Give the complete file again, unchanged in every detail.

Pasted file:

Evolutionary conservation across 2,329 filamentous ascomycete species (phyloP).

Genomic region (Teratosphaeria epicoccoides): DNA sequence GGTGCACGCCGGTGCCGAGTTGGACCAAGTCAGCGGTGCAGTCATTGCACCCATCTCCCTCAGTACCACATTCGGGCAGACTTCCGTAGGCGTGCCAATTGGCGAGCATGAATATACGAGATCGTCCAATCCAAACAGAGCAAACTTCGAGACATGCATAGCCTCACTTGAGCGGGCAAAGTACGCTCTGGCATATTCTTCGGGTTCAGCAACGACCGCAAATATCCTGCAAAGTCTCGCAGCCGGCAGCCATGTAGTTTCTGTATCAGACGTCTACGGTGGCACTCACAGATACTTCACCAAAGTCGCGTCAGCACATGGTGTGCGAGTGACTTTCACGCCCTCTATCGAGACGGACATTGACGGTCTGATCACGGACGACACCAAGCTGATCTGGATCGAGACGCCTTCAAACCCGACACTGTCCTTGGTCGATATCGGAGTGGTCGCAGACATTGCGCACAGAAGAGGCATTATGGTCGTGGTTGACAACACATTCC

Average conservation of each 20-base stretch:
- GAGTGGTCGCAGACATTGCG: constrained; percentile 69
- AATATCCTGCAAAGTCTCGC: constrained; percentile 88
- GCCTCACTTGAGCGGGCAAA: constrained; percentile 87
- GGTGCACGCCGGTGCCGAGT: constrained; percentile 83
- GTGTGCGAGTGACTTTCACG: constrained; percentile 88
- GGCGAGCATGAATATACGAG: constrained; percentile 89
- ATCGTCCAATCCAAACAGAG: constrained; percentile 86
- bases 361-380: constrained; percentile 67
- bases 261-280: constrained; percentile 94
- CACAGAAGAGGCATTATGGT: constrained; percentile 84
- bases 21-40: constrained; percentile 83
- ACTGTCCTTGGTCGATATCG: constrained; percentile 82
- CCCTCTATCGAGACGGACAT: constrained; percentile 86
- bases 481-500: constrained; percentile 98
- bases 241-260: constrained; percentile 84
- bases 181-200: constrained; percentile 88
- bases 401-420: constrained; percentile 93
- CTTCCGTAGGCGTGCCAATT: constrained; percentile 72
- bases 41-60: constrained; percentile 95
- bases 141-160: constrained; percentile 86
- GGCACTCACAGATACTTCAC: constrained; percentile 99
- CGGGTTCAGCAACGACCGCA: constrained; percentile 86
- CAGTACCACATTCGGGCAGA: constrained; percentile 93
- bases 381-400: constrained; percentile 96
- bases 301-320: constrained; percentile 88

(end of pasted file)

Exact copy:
Evolutionary conservation across 2,329 filamentous ascomycete species (phyloP).

Genomic region (Teratosphaeria epicoccoides): DNA sequence GGTGCACGCCGGTGCCGAGTTGGACCAAGTCAGCGGTGCAGTCATTGCACCCATCTCCCTCAGTACCACATTCGGGCAGACTTCCGTAGGCGTGCCAATTGGCGAGCATGAATATACGAGATCGTCCAATCCAAACAGAGCAAACTTCGAGACATGCATAGCCTCACTTGAGCGGGCAAAGTACGCTCTGGCATATTCTTCGGGTTCAGCAACGACCGCAAATATCCTGCAAAGTCTCGCAGCCGGCAGCCATGTAGTTTCTGTATCAGACGTCTACGGTGGCACTCACAGATACTTCACCAAAGTCGCGTCAGCACATGGTGTGCGAGTGACTTTCACGCCCTCTATCGAGACGGACATTGACGGTCTGATCACGGACGACACCAAGCTGATCTGGATCGAGACGCCTTCAAACCCGACACTGTCCTTGGTCGATATCGGAGTGGTCGCAGACATTGCGCACAGAAGAGGCATTATGGTCGTGGTTGACAACACATTCC

Average conservation of each 20-base stretch:
- GAGTGGTCGCAGACATTGCG: constrained; percentile 69
- AATATCCTGCAAAGTCTCGC: constrained; percentile 88
- GCCTCACTTGAGCGGGCAAA: constrained; percentile 87
- GGTGCACGCCGGTGCCGAGT: constrained; percentile 83
- GTGTGCGAGTGACTTTCACG: constrained; percentile 88
- GGCGAGCATGAATATACGAG: constrained; percentile 89
- ATCGTCCAATCCAAACAGAG: constrained; percentile 86
- bases 361-380: constrained; percentile 67
- bases 261-280: constrained; percentile 94
- CACAGAAGAGGCATTATGGT: constrained; percentile 84
- bases 21-40: constrained; percentile 83
- ACTGTCCTTGGTCGATATCG: constrained; percentile 82
- CCCTCTATCGAGACGGACAT: constrained; percentile 86
- bases 481-500: constrained; percentile 98
- bases 241-260: constrained; percentile 84
- bases 181-200: constrained; percentile 88
- bases 401-420: constrained; percentile 93
- CTTCCGTAGGCGTGCCAATT: constrained; percentile 72
- bases 41-60: constrained; percentile 95
- bases 141-160: constrained; percentile 86
- GGCACTCACAGATACTTCAC: constrained; percentile 99
- CGGGTTCAGCAACGACCGCA: constrained; percentile 86
- CAGTACCACATTCGGGCAGA: constrained; percentile 93
- bases 381-400: constrained; percentile 96
- bases 301-320: constrained; percentile 88